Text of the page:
By Michael Stanes, Investment Director, Heartwood Investment Management
The Japanese yen is trading at multi-year lows versus the US dollar and sterling. Its depreciation has been more pronounced over the past year, spurred by the Bank of Japan’s (BoJ) additional stimulus in October 2014, when the central bank surprised the market by announcing an expansion of its asset purchase programme to an annual pace of 80 trillion yen.
BoJ policymakers have been explicit in their intentions to meet an inflation target of 2% and consistently bullish in their outlook. The market has been sceptical for good reasons. Japan’s economy has struggled to make meaningful improvements since it bounced back from recession late last year, leading the BoJ to push back the timeframe of meeting its inflation target from the fiscal year 2015 to 2016.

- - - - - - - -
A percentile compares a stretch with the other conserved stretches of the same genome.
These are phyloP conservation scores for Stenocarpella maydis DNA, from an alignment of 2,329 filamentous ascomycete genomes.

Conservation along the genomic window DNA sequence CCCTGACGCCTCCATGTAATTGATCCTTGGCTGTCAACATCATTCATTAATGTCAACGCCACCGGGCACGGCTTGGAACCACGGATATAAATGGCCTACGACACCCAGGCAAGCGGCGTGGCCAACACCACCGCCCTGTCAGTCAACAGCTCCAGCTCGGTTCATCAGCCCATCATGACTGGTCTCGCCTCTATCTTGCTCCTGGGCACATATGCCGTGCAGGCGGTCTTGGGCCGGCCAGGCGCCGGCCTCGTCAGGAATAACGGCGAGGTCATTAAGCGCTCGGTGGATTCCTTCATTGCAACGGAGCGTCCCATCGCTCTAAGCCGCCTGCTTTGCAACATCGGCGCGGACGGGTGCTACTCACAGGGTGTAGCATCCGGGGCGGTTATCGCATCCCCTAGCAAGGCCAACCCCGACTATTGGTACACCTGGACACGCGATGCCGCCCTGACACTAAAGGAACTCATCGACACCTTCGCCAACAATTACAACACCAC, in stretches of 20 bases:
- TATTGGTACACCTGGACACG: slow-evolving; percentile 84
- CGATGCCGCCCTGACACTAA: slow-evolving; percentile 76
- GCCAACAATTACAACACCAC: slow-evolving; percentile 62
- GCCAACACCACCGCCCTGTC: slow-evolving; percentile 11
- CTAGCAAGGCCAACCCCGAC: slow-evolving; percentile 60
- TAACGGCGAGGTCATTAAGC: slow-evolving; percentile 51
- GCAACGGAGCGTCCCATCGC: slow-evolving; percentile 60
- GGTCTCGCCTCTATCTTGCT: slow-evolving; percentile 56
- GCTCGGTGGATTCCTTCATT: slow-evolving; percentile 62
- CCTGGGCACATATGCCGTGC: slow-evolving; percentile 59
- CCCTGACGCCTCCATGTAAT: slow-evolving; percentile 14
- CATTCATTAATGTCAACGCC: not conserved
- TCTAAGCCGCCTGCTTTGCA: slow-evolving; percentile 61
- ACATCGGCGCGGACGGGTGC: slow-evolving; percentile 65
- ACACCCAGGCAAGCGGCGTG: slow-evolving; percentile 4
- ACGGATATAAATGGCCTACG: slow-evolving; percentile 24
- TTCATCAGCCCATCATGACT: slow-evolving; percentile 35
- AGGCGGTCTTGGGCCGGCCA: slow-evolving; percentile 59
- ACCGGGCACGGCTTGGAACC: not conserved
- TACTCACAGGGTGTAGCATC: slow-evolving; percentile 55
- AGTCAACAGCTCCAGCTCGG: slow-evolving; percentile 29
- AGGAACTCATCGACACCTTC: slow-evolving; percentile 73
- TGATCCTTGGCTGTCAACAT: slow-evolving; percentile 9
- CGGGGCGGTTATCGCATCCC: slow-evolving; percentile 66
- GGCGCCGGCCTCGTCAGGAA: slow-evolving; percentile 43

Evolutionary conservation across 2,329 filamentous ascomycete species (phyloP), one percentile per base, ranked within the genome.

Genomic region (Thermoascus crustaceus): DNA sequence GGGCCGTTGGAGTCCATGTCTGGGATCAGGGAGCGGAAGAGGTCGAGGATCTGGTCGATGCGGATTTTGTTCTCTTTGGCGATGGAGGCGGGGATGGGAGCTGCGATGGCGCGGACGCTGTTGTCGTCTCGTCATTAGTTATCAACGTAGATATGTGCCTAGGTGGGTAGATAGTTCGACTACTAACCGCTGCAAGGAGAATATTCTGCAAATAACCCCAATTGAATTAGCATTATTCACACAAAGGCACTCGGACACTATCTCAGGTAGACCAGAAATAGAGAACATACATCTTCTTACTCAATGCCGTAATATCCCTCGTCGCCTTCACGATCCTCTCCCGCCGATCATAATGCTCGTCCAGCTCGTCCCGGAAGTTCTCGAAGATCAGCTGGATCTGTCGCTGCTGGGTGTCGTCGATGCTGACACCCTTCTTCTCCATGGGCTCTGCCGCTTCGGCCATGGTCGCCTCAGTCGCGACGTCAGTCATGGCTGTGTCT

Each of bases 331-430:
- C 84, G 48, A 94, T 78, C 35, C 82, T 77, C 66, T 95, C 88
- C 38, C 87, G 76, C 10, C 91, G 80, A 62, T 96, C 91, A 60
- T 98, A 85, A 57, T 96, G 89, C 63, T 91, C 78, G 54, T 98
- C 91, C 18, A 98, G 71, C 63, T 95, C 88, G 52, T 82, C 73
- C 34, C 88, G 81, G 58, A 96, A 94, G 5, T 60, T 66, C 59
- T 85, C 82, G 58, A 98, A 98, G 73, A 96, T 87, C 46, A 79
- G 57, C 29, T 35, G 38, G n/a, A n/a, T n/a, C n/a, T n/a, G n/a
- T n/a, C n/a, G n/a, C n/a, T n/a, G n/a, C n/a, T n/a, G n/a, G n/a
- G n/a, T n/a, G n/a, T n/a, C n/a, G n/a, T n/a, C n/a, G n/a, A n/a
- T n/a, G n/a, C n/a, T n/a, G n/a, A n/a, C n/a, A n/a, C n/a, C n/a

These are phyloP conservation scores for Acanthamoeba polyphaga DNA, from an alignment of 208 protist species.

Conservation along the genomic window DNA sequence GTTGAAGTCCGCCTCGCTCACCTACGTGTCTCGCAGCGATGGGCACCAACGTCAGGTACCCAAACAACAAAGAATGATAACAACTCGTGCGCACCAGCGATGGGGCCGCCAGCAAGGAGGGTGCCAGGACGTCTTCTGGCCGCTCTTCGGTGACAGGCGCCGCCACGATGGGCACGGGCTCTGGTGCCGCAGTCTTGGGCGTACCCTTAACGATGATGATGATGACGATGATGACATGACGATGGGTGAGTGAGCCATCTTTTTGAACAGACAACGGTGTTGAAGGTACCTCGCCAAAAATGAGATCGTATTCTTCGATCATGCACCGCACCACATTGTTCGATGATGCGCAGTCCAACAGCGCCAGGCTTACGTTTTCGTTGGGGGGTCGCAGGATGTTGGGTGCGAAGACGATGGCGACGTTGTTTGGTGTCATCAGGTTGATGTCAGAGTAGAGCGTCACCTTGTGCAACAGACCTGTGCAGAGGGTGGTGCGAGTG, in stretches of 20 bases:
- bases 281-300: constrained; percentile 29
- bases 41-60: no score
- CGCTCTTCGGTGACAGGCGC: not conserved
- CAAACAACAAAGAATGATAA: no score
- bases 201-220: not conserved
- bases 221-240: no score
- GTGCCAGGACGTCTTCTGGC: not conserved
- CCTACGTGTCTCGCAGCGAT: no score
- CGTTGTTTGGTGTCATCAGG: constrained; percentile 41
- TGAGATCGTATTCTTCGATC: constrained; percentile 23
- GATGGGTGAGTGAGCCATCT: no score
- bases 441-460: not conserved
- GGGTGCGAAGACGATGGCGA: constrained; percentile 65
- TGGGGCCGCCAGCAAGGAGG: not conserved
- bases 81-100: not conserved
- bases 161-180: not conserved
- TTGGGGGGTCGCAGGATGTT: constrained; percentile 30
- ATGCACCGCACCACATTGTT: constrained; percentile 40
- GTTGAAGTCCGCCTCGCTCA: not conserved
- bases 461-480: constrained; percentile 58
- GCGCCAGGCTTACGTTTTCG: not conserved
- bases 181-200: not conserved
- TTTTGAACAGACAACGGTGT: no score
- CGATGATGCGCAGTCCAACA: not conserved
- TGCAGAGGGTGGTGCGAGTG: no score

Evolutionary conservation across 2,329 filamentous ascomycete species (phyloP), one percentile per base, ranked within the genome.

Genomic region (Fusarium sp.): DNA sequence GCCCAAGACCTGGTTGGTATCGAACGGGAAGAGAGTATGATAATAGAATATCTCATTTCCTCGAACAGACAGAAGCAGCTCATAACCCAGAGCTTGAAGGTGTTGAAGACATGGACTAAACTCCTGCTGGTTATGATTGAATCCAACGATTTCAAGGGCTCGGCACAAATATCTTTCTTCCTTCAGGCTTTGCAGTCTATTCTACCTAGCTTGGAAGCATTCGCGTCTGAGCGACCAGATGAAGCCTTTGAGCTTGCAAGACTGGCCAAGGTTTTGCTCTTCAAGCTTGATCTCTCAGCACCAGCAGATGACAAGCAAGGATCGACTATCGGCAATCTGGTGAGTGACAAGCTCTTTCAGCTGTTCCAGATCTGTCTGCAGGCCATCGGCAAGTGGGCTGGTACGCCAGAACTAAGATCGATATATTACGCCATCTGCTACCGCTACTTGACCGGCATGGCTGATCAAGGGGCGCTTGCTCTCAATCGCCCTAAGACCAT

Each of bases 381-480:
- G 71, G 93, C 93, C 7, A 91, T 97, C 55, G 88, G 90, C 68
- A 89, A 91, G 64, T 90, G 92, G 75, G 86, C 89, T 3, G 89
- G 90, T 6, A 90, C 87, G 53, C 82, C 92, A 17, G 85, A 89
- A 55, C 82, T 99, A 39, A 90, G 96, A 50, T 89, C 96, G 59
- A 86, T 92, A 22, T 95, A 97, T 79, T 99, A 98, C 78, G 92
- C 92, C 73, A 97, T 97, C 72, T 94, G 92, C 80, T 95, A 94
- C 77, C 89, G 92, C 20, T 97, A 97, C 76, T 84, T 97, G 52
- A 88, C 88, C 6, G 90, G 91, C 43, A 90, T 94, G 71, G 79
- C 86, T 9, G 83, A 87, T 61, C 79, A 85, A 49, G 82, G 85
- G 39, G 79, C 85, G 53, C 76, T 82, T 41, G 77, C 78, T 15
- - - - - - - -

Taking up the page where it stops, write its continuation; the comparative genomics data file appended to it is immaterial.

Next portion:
As the impact of last year’s VAT hike has diminished, core inflation (excluding fresh food) remains barely above zero (0.1% year-on-year in June). Over the past few months, the BoJ has towed the same line as the Federal Reserve and the Bank of England, anticipating that the effects of lower energy prices would be transitory and that inflation would return to a normal trend over the longer term.
However, the BoJ has evolved its view further to consider that the energy price effect cannot solely be responsible for lowering inflation. It has announced a new measure of inflation, which strips out imputed rent, as another reference point.